Medicine Safety

Avoiding Adverse Drug Events requires a comprehensive approach to avoid dangerous medications in older adults.
The number of ED visits is growing among older adults, who accounted for more than 23 million ED visits in 2016. The majority of these patients are not admitted to the hospital. Instead, they are discharged with at least one new medication. ED physicians are caring for patients they do not know and are unaware of the patients’ medication history; new prescriptions from the ED visit increase the risk for medication errors and adverse drug events (ADEs), such as drug-drug interactions, adverse drug reactions (ADRs), and polypharmacy (being on multiple medications). In turn, these drug interventions increase the likelihood of adverse outcomes such as readmissions, rehospitalizations, and increased morbidity and mortality.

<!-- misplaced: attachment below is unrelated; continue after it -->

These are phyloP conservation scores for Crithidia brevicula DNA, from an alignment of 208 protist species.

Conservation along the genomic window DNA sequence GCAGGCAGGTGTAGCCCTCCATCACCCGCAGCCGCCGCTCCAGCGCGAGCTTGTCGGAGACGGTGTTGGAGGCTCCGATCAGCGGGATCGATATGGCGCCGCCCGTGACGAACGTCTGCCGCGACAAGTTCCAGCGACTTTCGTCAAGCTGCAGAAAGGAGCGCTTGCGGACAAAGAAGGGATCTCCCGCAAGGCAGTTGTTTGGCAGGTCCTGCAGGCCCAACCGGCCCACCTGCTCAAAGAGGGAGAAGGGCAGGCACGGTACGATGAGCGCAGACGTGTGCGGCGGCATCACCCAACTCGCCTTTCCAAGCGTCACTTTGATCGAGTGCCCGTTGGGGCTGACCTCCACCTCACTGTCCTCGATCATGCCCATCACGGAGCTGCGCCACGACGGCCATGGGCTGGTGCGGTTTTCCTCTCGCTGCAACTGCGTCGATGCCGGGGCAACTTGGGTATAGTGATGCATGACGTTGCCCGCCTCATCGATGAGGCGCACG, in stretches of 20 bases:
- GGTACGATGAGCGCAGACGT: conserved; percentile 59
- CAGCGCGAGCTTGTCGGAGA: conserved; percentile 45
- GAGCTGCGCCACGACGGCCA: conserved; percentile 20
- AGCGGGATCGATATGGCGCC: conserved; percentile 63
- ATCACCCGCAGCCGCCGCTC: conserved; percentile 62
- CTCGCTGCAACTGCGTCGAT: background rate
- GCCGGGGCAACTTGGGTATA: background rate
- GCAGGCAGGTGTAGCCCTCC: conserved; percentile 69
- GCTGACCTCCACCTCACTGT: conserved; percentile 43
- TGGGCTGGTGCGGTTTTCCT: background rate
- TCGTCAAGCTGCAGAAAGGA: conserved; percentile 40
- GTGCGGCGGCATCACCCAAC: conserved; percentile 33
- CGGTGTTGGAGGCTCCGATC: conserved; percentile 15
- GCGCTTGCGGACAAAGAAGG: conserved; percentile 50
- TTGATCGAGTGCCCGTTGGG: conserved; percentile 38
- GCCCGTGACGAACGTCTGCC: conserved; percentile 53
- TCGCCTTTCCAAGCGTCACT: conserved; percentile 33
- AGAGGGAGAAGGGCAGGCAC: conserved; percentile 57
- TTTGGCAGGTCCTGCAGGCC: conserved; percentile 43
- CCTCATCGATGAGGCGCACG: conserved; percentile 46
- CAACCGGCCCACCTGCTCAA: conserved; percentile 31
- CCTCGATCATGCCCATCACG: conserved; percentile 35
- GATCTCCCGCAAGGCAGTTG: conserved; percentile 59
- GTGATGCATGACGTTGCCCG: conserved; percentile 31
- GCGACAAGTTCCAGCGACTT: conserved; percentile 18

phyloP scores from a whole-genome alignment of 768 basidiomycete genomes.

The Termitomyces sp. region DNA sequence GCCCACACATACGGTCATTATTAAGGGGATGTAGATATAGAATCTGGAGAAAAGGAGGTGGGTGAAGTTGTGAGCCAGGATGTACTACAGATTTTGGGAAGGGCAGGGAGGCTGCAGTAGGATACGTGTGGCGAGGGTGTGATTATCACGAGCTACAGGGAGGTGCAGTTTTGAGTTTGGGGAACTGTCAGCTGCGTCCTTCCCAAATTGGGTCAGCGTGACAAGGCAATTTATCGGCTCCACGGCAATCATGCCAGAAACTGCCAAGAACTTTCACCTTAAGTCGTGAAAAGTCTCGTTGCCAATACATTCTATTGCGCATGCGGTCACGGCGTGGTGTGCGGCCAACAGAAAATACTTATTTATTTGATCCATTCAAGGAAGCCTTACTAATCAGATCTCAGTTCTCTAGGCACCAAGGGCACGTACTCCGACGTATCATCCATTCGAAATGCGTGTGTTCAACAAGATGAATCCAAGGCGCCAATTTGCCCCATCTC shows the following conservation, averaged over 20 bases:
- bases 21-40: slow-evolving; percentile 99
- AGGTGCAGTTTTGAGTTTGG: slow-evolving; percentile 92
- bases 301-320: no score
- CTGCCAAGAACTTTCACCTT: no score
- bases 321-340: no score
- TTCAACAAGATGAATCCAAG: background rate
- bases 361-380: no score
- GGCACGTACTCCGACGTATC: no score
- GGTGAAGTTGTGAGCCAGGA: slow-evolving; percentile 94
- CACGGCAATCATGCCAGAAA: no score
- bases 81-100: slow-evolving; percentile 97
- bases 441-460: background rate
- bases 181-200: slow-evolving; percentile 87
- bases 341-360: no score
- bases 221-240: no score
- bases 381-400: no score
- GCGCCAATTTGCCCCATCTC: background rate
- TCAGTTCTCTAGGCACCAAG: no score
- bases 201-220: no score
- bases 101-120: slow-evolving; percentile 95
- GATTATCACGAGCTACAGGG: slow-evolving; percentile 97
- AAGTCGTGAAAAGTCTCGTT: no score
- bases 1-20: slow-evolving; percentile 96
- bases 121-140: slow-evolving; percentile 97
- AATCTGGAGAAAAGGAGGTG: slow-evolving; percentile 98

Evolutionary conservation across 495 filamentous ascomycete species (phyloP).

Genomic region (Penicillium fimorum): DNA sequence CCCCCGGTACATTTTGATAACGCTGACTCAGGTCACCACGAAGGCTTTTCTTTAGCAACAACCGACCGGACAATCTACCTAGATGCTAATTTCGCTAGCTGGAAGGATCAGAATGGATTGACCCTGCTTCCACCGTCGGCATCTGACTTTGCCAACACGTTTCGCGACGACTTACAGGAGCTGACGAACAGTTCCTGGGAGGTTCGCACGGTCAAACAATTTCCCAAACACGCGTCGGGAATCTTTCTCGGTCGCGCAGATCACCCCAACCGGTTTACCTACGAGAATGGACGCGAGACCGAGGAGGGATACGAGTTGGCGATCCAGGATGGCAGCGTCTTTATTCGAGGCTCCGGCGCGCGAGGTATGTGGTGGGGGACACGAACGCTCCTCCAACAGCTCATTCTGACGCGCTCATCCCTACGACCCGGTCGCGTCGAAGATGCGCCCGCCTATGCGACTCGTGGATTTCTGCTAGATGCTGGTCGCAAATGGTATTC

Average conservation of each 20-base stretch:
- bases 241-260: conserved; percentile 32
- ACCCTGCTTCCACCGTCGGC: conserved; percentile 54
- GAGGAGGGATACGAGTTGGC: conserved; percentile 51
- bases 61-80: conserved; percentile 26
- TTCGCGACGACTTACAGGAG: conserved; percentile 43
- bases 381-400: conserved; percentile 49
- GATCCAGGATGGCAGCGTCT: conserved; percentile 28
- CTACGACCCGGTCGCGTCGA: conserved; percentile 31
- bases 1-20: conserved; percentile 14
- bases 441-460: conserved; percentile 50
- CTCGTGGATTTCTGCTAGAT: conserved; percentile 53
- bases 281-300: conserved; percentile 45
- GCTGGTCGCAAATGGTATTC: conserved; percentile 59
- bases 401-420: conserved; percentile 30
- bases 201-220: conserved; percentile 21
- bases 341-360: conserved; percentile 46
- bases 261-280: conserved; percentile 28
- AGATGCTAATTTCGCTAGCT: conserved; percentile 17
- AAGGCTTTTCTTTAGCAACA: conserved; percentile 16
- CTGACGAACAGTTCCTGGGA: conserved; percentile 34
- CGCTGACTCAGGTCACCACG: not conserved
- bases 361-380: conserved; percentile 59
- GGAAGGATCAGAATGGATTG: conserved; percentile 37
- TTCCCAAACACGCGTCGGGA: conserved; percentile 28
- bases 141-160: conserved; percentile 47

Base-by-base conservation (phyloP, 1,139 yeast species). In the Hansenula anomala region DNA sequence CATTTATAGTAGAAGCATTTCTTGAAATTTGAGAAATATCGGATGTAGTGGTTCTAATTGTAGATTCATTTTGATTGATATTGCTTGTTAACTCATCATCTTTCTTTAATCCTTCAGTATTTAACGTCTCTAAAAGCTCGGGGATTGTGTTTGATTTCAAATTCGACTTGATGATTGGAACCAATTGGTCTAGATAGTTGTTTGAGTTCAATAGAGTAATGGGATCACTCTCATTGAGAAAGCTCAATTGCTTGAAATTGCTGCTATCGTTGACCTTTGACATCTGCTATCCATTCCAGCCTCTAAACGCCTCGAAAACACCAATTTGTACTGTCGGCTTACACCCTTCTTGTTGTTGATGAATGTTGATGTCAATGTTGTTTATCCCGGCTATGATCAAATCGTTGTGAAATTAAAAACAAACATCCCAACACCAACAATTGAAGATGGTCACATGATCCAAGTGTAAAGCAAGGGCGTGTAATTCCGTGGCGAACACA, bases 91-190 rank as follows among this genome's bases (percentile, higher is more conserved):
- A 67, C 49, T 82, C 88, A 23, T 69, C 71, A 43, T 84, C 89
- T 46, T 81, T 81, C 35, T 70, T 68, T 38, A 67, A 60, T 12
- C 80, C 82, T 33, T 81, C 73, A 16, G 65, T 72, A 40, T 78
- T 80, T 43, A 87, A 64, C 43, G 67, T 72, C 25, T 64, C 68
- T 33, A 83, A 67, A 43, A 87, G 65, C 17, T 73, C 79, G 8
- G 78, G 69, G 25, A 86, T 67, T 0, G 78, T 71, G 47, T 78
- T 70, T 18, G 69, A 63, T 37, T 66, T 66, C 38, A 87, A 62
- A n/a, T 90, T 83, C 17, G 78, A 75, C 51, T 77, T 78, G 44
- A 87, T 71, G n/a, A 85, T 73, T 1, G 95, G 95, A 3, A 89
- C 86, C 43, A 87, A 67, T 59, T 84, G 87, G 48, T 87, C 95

Best Practice Notes

The John A. Hartford Foundation (JAHF) has established the Four M’s Framework to define Age-Friendly Health Systems. This framework focuses on what Matters to patients, Medications, Mentation (delirium, dementia, depression), and Mobility. On the basis of this framework, if medication is necessary, health care providers should use age-friendly medications that do not interfere with the other three M’s across various care settings.

The Geriatrics ED Guidelines for Medication Management recommend:

Top Research Priority Areas

Top voted Medication Safety research priority areas ranked during the 2019 GEAR Consensus conference are as follows: